A young archeologist, Julien Monnet, stood out for helping Herzog give the film its title. This young scientist with a ponytail (formerly a circus juggler and unicyclist) spoke about his initial response to the cave. He said that when he first went into the cave to do scientific work, he was dreaming every night of lions — of real lions and of paintings of lions (they are depicted multiple times in the cave).

In his dreams, the lions weren’t attacking him, they were being peaceful, but their presence in his dreams was quite powerful.

Being exposed to the cave art was such an emotional shock, after five days, he had to stop going in. He needed time to absorb the experience. The cave art touched something deep.

Here’s a link to a clip of Herzog interviewing him from the film.

That was a profound response to this art, the kind of experience that can reorder your map of the world and who you think you are, and perhaps why Herzog chose to title the film The Cave of Forgotten Dreams. There is something dreamlike about seeing these fresh, lively images intact inside a cave and realizing they are over 30,000 years old.

Watching this film feels like rooting around in your forgotten ancestral memories. Something ancient becomes very, very fresh and new.

The film offers an opportunity for the collective unconscious to become a bit more mindful, for us to reflect on our evolution and deeply appreciate the lives of our forebears from the time before recorded history. 

We can now connect to these unknown people because they have become more known to us.

Thank you, Werner Herzog, and thank you, French authorities who decided to use extreme preservation methods yet allowed this film to be made.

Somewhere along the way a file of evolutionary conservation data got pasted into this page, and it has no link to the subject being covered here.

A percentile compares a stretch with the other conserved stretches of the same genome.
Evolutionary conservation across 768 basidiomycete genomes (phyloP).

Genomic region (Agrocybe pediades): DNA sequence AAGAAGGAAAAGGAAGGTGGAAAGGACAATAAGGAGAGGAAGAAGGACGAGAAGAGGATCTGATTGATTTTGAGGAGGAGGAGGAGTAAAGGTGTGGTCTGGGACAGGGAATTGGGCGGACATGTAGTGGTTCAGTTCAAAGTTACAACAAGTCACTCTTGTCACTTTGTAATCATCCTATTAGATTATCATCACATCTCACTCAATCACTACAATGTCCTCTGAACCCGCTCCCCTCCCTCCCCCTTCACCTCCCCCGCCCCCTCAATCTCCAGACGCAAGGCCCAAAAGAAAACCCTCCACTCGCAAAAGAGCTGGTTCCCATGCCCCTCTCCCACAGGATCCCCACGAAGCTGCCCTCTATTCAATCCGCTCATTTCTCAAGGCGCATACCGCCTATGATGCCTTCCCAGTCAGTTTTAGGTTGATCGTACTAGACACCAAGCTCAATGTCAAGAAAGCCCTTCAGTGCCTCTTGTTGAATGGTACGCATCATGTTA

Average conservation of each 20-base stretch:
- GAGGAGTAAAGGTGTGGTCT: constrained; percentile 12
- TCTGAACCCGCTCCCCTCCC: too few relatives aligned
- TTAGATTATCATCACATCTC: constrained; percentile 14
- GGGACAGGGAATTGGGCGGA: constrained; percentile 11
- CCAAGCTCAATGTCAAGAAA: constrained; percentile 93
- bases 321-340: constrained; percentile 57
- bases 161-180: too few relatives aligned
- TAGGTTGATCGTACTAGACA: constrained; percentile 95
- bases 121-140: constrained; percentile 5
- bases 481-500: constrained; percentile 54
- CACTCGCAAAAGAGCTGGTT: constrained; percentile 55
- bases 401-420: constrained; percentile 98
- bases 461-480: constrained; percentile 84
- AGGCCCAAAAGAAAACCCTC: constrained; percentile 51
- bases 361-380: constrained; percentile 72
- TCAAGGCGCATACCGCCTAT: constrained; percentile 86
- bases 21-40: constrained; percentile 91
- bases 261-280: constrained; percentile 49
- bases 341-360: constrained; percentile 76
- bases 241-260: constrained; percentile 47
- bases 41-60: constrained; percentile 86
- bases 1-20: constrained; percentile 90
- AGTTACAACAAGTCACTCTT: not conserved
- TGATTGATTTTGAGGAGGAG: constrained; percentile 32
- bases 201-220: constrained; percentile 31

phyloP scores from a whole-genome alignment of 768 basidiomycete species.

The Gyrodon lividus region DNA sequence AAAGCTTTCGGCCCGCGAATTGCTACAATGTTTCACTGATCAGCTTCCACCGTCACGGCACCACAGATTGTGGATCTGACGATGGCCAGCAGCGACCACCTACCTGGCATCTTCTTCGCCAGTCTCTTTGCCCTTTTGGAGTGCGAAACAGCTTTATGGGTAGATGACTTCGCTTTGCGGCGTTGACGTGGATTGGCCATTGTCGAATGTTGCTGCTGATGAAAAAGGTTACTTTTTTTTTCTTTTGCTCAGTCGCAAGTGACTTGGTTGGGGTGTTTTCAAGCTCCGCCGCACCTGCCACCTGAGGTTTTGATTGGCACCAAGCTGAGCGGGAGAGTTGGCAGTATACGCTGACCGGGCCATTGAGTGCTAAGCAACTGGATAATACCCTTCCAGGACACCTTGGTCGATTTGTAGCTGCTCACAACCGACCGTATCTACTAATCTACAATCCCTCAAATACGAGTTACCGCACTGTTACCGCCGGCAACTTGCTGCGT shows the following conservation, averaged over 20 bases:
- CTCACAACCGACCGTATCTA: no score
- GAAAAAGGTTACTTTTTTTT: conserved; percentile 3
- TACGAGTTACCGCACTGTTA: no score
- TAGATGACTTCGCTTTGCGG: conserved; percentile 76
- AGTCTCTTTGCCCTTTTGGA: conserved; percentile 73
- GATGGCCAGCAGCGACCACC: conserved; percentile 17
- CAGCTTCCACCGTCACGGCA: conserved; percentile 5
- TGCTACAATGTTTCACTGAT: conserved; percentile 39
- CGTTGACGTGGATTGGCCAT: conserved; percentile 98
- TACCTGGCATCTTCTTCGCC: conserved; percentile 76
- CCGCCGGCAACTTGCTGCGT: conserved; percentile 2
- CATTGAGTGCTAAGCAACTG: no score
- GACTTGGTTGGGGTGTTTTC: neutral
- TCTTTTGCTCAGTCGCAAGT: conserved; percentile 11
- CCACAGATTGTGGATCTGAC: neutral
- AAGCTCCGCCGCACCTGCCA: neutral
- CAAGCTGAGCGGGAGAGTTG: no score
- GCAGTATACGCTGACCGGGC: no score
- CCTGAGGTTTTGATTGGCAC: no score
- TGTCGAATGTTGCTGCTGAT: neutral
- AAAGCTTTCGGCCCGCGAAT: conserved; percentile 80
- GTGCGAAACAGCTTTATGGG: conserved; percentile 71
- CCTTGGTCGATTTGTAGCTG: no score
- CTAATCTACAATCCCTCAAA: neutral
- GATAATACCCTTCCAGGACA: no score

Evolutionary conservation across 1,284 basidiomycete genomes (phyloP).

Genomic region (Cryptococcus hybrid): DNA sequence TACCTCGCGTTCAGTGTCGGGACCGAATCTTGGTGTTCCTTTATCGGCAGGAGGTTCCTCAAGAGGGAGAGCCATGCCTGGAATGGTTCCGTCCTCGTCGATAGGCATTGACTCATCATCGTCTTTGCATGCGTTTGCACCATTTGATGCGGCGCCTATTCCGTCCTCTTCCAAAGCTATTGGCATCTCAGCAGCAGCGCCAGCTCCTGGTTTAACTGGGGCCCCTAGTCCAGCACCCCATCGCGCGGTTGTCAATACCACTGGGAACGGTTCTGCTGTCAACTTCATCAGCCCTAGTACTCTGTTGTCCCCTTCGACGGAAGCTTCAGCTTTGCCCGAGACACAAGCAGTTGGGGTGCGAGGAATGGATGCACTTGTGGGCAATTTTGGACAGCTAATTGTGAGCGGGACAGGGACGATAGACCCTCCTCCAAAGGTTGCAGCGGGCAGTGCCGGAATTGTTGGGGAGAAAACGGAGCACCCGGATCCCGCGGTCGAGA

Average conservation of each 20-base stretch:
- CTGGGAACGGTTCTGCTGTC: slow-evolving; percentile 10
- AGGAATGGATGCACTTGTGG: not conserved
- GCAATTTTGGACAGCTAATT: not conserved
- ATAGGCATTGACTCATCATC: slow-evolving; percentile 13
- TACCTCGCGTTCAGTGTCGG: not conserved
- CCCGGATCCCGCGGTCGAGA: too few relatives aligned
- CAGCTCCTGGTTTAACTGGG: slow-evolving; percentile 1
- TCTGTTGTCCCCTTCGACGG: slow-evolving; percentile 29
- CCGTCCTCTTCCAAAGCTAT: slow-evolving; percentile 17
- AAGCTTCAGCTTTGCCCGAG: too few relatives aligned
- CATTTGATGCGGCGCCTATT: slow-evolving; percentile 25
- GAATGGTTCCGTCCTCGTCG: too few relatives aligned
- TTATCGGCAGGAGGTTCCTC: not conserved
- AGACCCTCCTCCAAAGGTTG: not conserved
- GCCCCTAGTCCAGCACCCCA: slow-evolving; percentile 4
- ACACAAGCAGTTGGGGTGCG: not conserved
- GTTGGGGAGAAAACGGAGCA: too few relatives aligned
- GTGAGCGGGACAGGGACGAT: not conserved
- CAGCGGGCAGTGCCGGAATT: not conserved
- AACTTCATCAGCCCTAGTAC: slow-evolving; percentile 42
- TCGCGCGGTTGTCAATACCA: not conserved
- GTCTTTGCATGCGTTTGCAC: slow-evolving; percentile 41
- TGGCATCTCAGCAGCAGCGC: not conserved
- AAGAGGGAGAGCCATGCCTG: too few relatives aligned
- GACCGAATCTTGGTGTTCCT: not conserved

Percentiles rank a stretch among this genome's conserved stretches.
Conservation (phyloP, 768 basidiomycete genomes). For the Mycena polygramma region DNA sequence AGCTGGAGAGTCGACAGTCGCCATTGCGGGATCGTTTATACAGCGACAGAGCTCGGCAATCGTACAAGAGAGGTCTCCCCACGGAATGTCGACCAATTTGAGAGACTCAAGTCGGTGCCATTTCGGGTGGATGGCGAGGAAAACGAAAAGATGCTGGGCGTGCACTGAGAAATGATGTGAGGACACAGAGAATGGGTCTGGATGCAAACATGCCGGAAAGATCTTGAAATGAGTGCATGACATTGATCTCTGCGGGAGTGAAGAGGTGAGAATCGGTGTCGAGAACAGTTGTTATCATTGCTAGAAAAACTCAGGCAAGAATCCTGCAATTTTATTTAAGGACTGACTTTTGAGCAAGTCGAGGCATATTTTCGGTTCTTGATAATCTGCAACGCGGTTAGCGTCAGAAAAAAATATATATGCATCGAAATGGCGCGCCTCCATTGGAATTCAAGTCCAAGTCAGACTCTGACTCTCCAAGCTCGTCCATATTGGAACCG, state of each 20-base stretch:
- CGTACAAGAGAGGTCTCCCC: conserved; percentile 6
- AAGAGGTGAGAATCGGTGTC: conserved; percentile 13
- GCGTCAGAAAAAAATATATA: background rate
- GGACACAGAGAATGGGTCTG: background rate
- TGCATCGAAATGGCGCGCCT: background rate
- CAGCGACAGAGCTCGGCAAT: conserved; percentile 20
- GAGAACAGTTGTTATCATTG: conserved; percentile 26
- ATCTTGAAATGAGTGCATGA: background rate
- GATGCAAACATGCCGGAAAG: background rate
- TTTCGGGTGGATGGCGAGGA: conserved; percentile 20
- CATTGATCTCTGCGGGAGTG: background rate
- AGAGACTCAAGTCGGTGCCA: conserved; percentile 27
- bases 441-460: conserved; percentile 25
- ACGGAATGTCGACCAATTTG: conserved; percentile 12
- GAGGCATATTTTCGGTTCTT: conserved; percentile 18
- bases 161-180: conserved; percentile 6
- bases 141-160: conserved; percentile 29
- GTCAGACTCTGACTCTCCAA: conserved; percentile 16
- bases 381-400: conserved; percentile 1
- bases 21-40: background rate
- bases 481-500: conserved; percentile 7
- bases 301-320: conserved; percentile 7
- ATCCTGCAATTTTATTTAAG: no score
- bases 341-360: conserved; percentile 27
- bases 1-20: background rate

In a postscript at the end, Herzog shows us a biosphere heated with water from a nuclear power plant 20 miles away from Chauvet Cave. The biosphere has been especially hospitable to alligators, and some of them are albinos. The camera lingers on images of albino alligators.

At first, it seemed like a rambling nonsequitur to include this in a film about prehistoric cave art, but I had a sense that Herzog was affected by the images of these albino alligators in a nuclear-heated biosphere in the same way the pony-tailed archeologist was affected by the images of lions in the cave.

The proximity of the ‘gators to the lions, the biosphere to the cave, a nuclear power plant to ancient drawings of animals, somehow stretch the boundary of what we think of as possible — and we humans played a role in the creation of both environments. The juxtaposition of the new and the old, the natural and the unnatural, the images and the collapse of time in this film and in our psyches is deeply powerful and disturbing, like the best art.

Do we humans like who we’ve become?

I liked it when Herzog’s cameras lingered on the art. The 3-D is subtle. There are no tricks that make you jump. Instead, the curves of the cave’s walls and features are made more visible. It adds life and depth to the imagery.

The perspective of seeing the beautiful wild countryside in southern France, with pockets of vineyards, massive geological formations, and deep rivers, was also integral to the beauty of this film.

The musical soundtrack seemed very well-suited for the film, although I might have wished for more silence at times. The soundtrack is due to be released on October 11, 2011.